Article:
In a statement released on Tuesday, the Afghan army announced that they had successfully repelled a Taliban onslaught in Mazar-i-Sharif, the capital of northern Balkh province, with more than 80 Taliban fighters killed in the operation.
On Monday, the Taliban announced that they were on their way to take control of Mazar-i-Sharif. Shortly after the advance began, the radical movement informed Sputnik that the government had lost control of the city and that it would be captured by the Taliban within days of the start of the offensive.
In a social media post, the 209 Shaheen Corps of the Afghan National Army stated that “heroic security and defence forces members, paratroopers with the backing of the Air Force and militia have once again confined the enemy.”
It was hoped that the Taliban onslaught would result in the breaching of a defence line in the Dihdadi area and the capture of a stronghold in the Nahr-e Shahi district, according to the Afghan military. The Taliban launched the attack on Saturday. During the firefight, more than 80 Taliban terrorists were killed, and one hideaway as well as a substantial cache of weapons and ammunition were destroyed.
Meanwhile, the Netherlands intends to continue deporting Afghan asylum seekers despite the Taliban’s intensification of their onslaught in the conflict-torn country, according to a report published on Tuesday by the NRC Handelsblad newspaper in the Netherlands.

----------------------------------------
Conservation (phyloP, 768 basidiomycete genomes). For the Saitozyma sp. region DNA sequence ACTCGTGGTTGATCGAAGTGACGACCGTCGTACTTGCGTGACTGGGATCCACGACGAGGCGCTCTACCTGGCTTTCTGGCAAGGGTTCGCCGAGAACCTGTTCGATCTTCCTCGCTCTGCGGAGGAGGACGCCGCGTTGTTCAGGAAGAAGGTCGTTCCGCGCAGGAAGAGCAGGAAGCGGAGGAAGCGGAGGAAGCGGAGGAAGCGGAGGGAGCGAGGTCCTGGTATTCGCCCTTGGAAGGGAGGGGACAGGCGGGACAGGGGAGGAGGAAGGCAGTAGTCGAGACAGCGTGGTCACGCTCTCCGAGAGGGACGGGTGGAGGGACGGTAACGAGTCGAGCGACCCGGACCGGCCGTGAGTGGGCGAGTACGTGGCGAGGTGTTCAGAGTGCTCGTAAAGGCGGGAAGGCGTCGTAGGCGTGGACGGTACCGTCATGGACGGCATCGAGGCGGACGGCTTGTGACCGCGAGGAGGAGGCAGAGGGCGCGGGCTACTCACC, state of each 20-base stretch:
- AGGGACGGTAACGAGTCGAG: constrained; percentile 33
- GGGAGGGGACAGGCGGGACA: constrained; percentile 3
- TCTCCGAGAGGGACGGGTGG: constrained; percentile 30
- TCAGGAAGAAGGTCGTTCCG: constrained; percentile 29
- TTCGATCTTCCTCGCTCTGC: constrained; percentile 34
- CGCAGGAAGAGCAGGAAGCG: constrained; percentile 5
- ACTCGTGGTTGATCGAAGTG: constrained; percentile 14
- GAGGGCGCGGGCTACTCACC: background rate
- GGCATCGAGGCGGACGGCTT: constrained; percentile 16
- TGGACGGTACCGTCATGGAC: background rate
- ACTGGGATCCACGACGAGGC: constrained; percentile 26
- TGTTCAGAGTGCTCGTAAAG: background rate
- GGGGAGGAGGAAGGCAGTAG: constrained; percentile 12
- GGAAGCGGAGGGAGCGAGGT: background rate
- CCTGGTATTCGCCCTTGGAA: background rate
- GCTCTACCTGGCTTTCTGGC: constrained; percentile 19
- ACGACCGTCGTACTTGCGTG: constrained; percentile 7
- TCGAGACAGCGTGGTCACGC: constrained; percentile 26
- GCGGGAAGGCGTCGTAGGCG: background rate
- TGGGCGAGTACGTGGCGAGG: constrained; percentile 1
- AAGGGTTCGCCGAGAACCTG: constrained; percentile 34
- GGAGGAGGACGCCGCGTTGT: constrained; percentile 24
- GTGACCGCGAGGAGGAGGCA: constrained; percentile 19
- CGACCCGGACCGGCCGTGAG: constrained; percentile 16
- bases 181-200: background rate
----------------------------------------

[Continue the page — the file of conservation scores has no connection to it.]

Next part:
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Due to the intensification of battles between Taliban insurgents and government troops, Afghanistan requested that the European Union refrain from deporting Afghan asylum seekers for at least three months in July.
A letter was reportedly sent to the European Commission by the Netherlands and five other EU member states – including Germany, Denmark, Austria, Belgium and Greece – in which they expressed their desire for the existing deal with Afghanistan on refugee repatriation to continue to be in effect.
The countries of the EU make reference to the obligation that all countries have to repatriate their nationals in this letter. They also highlighted their concern about the likelihood that Afghanistan will continue to be the primary source of illegal migration to the EU in the foreseeable future.
In recent months, as foreign troops have begun to leave Afghanistan, there has been an increase in fighting between Afghan government forces and the Taliban. According to the UN Assistance Mission in Afghanistan, the number of Afghans killed or injured in the first half of the year reached a new high of 5,183, with a particularly dramatic increase reported in May, when the Taliban launched its onslaught against the country’s government.